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Fury of the Wolfman VHS
From the Back Cover
A science professor leads an expedition into Tibet. Entrapped by a blizzard, only t he professor escapes with his life. He has violent memories of being attacked by a monster. O n his return home, he confides his problem to a fellow scientist. Unknown to him, using her kn owledge of mind control she specializes in creating monsters of her own. Soon the professor, a nd the werewolf he has become, are under her total control.
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Poorly dubbed from the original Spanish, this film features Paul Naschy who is regarded a bit as the Lon Chaney of Spain, and this film is one of 13 werewolf films he did in the character of Waldemar Daninsky -- and is the only one I've ever seen. I would be interested in seeing some of his others however, as Naschy is actually pretty good and this film has some decent elements despite being fatally flawed overall.
Let's get the worst elements of this film out of the way. As already mentioned, it's very poorly dubbed. I just about always prefer subtitled, and this is no exception, but a well dubbed film would have sufficed. The actors reading the English language script on this are stilted and the dialog is atrocious. Based on their physical mannerisms, I had the feeling all along that the actors in the original Spanish in this particular film probably weren't all that bad, and the poor quality of the dubbing shouldn't be held against them. The plot is a bit difficult to follow, but intriguing none the less. Finally, the score is at times ridiculously wrong and inappropriate for the scenes taking place. At times, I felt the score more akin to a 1970's porno than one intended to set the mood for the scenes being projected.
This film does have some good things working for it however. The sets are pretty good -- almost Hammer Film style gothic and well crafted. There's an eerie castle, creepy night scenes, and pretty convincing chamber of horrors where a mad doctor's human guinea pig experiments live -- at times in orgiastic pleasure with one another, and at times, in abject torment. The story, although muddled and difficult to follow, is quite original. Daninsky's werewolf curse, transmitted through a bite from a Yeti like creature in the Himalayas is of course only a minor variation on the werewolf theme, but this film also features the daughter of a scientist working on some quite unethical mind control experiments who labors to control the werewolf, and who also, through mind control, directs the infidelity of Daninsky's wife in order to provoke him into murderous jealousy, as you see, she also seems to have the hots for Daninksy while at the same time needing to control him. The ending (spoiler alert!)sees the murdered wife back in action, as the werewolf's bite has spread the curse to her as well, leading to a final showdown between husband and wife werewolves. Overall, not a bad twist on a story that's been done to death over and over again since the the 1930's.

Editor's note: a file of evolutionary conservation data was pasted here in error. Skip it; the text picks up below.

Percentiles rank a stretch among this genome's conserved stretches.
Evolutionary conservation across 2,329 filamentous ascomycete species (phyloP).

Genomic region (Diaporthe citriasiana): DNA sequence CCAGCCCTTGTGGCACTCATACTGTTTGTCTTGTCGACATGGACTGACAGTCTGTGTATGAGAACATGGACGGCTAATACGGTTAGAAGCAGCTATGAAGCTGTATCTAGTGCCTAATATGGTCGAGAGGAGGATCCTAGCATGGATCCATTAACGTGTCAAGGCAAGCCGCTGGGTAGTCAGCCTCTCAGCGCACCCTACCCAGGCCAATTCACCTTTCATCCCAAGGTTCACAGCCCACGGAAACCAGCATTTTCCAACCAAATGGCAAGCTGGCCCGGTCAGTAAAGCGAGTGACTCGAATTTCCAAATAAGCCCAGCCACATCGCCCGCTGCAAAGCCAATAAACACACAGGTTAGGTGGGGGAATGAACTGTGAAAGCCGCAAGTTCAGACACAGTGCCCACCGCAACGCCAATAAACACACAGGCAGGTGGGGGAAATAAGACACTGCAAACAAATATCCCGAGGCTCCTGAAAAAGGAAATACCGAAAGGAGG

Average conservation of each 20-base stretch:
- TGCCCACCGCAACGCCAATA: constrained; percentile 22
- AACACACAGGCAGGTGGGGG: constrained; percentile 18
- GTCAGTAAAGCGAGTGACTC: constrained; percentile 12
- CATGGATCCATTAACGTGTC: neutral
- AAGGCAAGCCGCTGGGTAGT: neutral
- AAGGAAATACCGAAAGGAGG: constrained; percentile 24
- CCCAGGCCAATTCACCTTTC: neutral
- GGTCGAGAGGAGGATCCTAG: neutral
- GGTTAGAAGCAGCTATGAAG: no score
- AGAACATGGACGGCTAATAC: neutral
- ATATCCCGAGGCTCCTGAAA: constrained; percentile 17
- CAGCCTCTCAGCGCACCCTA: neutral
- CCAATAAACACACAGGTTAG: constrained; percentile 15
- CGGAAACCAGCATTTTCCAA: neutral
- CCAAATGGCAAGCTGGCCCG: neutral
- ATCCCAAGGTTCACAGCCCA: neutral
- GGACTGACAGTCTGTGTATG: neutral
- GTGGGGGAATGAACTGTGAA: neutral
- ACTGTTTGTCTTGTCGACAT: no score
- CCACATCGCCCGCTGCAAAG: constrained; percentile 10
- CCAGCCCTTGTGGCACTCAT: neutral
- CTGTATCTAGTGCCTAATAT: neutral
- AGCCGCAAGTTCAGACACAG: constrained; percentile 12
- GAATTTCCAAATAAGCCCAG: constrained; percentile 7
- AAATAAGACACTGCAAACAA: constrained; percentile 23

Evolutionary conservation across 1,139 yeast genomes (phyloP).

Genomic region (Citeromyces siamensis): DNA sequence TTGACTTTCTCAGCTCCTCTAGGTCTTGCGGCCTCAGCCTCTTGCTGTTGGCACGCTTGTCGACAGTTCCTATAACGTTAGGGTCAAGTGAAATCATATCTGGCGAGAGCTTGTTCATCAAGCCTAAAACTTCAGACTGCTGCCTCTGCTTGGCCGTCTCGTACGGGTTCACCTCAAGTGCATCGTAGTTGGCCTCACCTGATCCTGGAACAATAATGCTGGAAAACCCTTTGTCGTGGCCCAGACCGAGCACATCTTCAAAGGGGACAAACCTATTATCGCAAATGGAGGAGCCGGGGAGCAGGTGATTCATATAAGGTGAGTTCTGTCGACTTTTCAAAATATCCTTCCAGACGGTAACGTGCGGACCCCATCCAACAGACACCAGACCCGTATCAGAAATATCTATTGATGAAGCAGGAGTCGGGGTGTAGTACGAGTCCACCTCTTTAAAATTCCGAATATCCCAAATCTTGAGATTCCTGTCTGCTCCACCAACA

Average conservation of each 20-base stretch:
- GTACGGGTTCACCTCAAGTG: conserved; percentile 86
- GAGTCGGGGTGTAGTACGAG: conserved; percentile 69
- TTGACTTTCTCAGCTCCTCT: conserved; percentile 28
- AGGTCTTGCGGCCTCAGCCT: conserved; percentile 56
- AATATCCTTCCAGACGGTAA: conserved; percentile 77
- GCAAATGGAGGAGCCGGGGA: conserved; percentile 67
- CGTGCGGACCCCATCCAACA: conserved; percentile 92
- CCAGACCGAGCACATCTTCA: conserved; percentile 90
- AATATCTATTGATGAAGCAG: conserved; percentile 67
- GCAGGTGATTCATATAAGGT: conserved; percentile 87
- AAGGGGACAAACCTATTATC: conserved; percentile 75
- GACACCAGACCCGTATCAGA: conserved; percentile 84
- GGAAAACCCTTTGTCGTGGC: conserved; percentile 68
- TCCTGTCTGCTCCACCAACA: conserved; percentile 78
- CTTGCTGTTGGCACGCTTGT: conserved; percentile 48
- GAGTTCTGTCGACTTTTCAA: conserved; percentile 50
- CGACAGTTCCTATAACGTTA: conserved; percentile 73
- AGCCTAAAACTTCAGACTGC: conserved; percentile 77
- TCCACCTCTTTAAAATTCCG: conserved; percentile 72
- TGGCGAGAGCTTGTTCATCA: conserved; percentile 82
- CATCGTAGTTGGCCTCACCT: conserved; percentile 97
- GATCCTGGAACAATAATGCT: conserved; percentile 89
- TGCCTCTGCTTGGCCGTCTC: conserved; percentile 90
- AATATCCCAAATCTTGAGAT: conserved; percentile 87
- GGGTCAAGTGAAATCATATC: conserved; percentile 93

I'd actually like to see this film in the original Spanish with a decent subtitling job, but realistically, I know that's never going to happen. I might also be interested in seeing some of Naschy's other dozen or so film portrayals of the Waldemar Daninsky werewolf character.
Dare I say it too, this is exactly the type of film that could benefit from a competent remake. Frequently, remakes tend to be films in which there's nothing wrong with the original. If one thinks of the ideal candidate for a remake as being a film with some good ideas but in which the realisation of those ideas ended up being flawed, than this film fits the bill.
As the film opens, we find Professor Daninsky having just arrived home as the sole survivor of a scientific expedition to Tibet (the details of which are told quite inarticulately in a small series of woeful flashbacks). Life does not rush to meet him with open arms. As if being somehow stricken by the curse of the werewolf atop the snowy rooftop of the world weren't enough, the guy finds out his wife is cheating on him and that she and her lover have set in motion a plan to kill him (the latter part of which he figures out a little too late). Meanwhile, there is this really weird doctor at whatever "school" this is who goes on and on about how her discovery of "chematrobes" will allow her to control the minds of everyone on earth. She knows Daninsky's secret, and she brings him back to life in order to experiment on him; she seems especially fond of letting him out in his werewolf form in order for him to stalk the countryside killing people and acting like a fool. You have several weird love stories interlaced through all this mess to further complicate matters. Inconsistencies abound; for instance, the good doctor has a gang of crazy young people locked up in her castle, supposedly the product of earlier experimentation. One minute, these folks are having an intoxicated love-in, and the next they are all chained up and mute.
The special effects aren't anything to write home about, as the werewolf looks more like a big monkey to me half the time. The kills are as unsatisfying as can be; the werewolf basically puts his head on the victim's shoulder and raises his head back up, leaving a big red spot on the victim's throat and cheek. Nobody even bleeds in this film. This plus the confusing and really rather ridiculous plot make Fury of the Wolfman more of an ordeal to be endured than a film to be enjoyed.
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